San Francisco, CA, USA
Client / Date of Completion:
SPUR/ Piero Patri Fellowship in Urban Design
The Open Workshop + Blake Stevenson
Neeraj Bhatia, Blake Stevenson, Liz Lessig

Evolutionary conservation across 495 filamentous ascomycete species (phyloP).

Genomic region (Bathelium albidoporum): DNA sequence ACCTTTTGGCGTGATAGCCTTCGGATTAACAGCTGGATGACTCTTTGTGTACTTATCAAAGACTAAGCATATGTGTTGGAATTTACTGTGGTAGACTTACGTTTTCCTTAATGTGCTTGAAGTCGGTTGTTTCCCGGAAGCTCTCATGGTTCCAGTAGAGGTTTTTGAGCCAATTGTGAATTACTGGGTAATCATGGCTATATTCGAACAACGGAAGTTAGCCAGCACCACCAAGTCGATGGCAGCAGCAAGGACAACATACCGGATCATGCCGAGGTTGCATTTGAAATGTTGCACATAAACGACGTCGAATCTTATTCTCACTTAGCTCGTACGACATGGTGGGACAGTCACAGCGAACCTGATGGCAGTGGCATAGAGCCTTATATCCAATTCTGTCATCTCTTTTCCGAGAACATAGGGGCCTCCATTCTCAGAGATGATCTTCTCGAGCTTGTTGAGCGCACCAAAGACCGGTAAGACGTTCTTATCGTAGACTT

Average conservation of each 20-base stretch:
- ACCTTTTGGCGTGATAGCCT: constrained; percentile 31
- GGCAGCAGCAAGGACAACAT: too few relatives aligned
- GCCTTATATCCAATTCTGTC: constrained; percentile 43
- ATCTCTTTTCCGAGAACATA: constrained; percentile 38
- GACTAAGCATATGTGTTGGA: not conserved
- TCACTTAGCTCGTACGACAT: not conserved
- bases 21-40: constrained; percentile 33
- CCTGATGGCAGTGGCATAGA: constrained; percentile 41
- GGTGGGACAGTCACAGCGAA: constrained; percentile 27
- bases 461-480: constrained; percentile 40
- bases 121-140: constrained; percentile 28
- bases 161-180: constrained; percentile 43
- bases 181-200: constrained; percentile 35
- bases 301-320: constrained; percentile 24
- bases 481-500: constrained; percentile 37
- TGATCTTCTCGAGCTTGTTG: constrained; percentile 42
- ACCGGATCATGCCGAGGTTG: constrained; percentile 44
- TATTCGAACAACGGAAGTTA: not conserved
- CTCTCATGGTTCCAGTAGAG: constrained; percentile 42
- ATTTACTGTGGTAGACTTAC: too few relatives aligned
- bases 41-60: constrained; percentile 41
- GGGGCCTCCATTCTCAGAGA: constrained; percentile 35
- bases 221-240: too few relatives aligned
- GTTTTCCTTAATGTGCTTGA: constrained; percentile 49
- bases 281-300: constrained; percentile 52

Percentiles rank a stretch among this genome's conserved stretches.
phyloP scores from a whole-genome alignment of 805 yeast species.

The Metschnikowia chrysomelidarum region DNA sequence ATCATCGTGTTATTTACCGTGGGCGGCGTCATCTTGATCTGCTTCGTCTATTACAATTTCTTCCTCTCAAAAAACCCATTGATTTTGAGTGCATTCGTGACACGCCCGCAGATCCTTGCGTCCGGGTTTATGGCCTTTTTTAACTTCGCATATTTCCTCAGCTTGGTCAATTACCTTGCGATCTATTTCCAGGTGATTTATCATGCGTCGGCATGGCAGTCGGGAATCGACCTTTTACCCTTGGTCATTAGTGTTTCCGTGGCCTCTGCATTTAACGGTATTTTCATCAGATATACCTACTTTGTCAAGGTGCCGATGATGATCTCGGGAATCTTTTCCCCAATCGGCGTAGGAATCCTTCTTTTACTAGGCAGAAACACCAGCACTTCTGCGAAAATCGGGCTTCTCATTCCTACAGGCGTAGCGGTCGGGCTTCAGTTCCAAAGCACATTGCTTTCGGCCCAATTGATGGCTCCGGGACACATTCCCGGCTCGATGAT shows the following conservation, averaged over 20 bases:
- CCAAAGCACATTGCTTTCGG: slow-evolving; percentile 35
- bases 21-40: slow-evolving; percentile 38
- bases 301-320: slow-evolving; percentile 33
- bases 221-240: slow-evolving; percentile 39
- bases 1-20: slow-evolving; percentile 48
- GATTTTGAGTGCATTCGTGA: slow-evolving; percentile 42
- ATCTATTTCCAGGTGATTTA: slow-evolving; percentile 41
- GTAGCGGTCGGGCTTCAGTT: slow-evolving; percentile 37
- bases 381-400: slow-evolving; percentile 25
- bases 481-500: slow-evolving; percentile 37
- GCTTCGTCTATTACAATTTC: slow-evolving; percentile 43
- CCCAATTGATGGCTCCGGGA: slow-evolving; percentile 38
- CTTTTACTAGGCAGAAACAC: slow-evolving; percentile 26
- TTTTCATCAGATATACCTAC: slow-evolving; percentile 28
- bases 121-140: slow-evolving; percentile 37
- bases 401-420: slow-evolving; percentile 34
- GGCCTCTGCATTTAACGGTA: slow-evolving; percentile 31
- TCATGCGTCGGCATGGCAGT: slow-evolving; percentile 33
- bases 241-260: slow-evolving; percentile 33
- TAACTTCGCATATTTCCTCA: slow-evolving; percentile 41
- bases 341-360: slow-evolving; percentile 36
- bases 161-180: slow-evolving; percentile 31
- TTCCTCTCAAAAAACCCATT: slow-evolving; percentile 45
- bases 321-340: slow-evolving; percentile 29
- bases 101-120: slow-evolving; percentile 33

How can displacement of existing residents in gentrifying neighborhoods be mitigated? One of the largest challenges in mitigating displacement is that the reasons for leaving a neighborhood are multifaceted. Re-Commoning the Frontier focuses on two of the largest causes—economic necessity and cultural estrangement. Economic necessity is an individual concern that centers on the value to be gained from one’s land. The design research investigates different strategies to leverage property into a productive resource while being able to still live on the land. Cultural concerns are collective in nature and arise when existing residents feel that the institutions and amenities provided by a neighborhood no longer support them. The research reframes a series of contemporary commons—or, collectively shared resources—centered on making, to inject amenities that tap into the cultural legacy of the neighborhood while bringing people together. We re-engage the notion of the commons, one of the first uses of San Francisco’s Southeast Waterfront’s lands, to create an alternative to public space—positioning the concept of working together as a critical mechanism to embrace pluralism.